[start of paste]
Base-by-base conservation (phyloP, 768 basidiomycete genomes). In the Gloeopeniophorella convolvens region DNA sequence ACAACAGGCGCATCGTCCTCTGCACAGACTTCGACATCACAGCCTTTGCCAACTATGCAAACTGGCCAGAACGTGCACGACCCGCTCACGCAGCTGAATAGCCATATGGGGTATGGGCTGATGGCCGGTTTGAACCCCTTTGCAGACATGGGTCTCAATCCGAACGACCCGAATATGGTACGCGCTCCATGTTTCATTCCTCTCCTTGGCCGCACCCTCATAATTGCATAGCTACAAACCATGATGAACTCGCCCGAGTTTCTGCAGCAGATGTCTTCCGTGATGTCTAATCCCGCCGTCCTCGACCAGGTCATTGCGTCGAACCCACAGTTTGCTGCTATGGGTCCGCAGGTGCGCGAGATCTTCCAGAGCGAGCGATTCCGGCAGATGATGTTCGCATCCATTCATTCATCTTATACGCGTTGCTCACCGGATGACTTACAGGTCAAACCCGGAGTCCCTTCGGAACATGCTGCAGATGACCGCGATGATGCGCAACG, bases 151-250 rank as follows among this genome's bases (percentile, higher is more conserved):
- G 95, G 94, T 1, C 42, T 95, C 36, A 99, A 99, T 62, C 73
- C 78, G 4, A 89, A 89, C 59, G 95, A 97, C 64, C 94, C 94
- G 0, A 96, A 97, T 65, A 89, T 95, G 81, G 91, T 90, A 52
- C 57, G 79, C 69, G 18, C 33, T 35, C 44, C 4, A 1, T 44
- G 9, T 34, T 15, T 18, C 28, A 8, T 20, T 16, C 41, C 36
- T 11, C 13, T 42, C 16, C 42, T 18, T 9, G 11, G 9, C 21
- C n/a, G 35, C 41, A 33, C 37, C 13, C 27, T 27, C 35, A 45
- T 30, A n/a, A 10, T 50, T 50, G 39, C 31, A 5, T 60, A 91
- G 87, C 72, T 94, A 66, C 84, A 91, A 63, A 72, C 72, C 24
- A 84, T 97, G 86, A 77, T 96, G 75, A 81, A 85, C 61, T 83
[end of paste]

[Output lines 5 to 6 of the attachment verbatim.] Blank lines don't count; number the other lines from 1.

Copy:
- C 57, G 79, C 69, G 18, C 33, T 35, C 44, C 4, A 1, T 44
- G 9, T 34, T 15, T 18, C 28, A 8, T 20, T 16, C 41, C 36